Sunday, April 28, 2013


By Alex Raley

                                                                     We look for inspiration when we write. Often it comes out of the blue or from the pleasant and interesting things going on around us. A couple months ago, I found myself with my head against the wall waiting for the 911 folks to arrive and wondered why I had put myself in that situation. In the hospital and on my way to recovery, I began to think of all the experiences a hospital brings: some debilitating, some embarrassing, and some just downright nasty. With the right attitude they can be funny. I began to think poetry as soon as I settled down in hospital routine (meals to the minute, vital signs as soon as you fall asleep, the day’s date with nurse and nurse tech names, shift changes with new names, morning doctor visits. I imaged everything poetically, including the 911 activity. When not interrupted by hospital routine, I was constructing poems, poems much too bawdy for a blog but poems that will eventually see the light of day. Does that seem odd?

                                                                       Do not let experiences pass by you. Even the most unusual or gruesome can be an inspiration to write. I had never thought of gruesome as an inspiration, but I cannot tell you how my mind raced once I wandered into the groove. Now that I am at home I need to hit the computer and put those bawdy poems to paper.

Sunday, April 21, 2013

Let Them Say I Failed—

By Shaun McCoy

What happens to those writers, whom we all know and struggle not to be, that tell people at parties that they love to write. You know the kind I’m speaking of, the kind that don’t write. The kind that had a brilliant thought or two as they passed through college. Maybe once a decade they put pen to paper, or fingers to keys, or whatever it is.

One moment, at age thirty, as I stared at the stream of water that poured from my bathroom sink while it washed away the last of the hairs from my morning shave, I realized that I was dangerously close to finding out what happens to them. I was about to be one. Wasn’t writing my dream? Had I really never submitted a story? Had I really never written and finished anything?

They say that truth is many things, but she is seldom accused of being pretty. At that moment, she was downright ugly. It was time to put some lipstick on that pig. I was going to do this, I was going to write. More than that, I was going to be a writer.

The first part was the hardest, I had to admit that I didn’t know how to write… see, I told you she was ugly.

I spent the next few months learning how, reading self-help writing books and watching inspirational Youtube videos. Then, while on an airplane, I imagined a pretty, young professional girl on an elevator, headed down. I didn’t know what was at the bottom of that impossibly long and futuristic elevator shaft, but I knew it was evil.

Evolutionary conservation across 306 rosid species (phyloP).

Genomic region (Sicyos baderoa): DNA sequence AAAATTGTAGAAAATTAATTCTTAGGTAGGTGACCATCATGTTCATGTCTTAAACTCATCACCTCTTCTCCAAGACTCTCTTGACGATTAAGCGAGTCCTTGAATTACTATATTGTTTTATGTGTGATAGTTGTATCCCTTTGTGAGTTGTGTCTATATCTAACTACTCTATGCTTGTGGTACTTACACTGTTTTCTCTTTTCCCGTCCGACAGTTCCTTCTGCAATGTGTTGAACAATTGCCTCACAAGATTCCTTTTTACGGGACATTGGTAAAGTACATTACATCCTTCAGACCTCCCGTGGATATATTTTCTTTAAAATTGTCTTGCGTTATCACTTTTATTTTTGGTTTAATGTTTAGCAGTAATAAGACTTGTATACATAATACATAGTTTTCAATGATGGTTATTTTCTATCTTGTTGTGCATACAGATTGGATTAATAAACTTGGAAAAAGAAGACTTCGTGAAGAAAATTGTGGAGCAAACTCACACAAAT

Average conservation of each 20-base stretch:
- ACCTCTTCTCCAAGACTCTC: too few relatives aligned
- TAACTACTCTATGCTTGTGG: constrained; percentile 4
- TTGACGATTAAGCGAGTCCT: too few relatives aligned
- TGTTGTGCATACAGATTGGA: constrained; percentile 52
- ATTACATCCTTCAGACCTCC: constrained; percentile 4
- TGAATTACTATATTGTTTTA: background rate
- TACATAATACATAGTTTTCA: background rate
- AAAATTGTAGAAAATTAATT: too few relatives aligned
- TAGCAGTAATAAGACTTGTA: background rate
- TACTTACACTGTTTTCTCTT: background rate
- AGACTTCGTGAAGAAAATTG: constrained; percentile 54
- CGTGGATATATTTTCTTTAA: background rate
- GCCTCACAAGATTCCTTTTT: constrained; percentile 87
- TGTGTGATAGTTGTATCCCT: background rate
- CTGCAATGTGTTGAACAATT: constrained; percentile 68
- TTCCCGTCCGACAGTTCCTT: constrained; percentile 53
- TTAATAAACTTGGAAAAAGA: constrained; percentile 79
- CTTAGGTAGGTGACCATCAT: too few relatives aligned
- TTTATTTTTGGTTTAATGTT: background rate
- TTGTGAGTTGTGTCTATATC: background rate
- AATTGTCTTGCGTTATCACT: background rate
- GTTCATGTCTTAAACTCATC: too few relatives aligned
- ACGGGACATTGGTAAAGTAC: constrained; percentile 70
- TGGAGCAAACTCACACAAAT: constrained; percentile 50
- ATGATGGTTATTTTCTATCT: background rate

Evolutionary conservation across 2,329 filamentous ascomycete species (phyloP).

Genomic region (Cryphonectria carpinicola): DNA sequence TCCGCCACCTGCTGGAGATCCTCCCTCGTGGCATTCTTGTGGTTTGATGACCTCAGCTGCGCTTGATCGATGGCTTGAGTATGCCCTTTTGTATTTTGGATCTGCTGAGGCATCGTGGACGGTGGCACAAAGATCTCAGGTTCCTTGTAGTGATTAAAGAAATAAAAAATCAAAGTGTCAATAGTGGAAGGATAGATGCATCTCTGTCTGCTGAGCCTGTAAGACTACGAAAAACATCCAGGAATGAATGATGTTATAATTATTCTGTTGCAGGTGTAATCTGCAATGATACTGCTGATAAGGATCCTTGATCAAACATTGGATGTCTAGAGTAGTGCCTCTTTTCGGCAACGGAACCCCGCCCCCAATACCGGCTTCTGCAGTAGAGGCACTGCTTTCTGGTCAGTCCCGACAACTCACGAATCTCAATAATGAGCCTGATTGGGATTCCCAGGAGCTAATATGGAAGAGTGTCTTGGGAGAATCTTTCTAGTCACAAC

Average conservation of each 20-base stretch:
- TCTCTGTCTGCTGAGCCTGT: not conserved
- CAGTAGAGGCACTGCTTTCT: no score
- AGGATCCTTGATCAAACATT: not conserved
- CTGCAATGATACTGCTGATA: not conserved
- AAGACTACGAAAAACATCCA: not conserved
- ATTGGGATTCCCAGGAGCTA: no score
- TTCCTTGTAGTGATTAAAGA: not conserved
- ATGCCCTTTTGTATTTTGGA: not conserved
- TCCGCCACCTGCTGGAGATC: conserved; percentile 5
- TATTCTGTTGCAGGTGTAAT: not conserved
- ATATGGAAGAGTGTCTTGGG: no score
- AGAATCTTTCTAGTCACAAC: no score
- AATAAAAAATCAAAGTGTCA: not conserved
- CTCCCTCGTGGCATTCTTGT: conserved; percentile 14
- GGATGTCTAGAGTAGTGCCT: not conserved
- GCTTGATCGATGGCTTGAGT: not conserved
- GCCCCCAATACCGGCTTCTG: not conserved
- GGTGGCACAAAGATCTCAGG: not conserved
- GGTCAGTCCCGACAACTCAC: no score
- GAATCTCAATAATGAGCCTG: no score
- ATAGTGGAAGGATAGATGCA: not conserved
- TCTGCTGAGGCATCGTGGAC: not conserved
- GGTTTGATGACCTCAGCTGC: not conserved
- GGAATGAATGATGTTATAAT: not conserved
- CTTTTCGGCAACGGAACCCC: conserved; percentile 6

This became the first scene of the first story I wrote after I decided to actually become a writer. It was called Simon’s Folly, and it was the first story I sold.

But writing is hard, as time consuming as it is soul destroying. It is a draw on one’s mental and emotional resources like no other. My day job was the biggest obstacle in my way, so it had to go. I began living off half of my paycheck each month. I did this, living a minimalistic lifestyle, for two years. Those two years ended on March 24th, when I left my workplace for the last time. Now I have two years to write. Two years to make it.

It is, I must say, a stupid gamble. This same money could easily be spent on buying a house. I could have married the nice girl I was dating and started a real life. But I don’t care. It’s not that I don’t care about failing. There is nothing in this world that would devastate me as much, that would hurt me as deeply, as failing in this … well, almost nothing.

I imagine myself at near the end of my days, looking back on my life, wondering why I never wrote a damn thing. Wondering why millions of people had never read one of my novels. I know what I’d say to myself. “I could have,” I’d say, “if I had only tried.” Maybe I’d believe it. Maybe I’d figure I was lying to myself. Maybe, but whatever. Let them say I failed. Let them say I crashed and burned, that I waded through a sea of mediocrity on the way to an island of ignominy, before they say I never tried. 

Tuesday, April 16, 2013

No Namby-Pamby…Just Write It.

By Kimberly Johnson
To borrow a phrase or two from singer/songwriter John Mayer: “It’s better to say too much than to never…Say what you need to say, Say what you need to say…”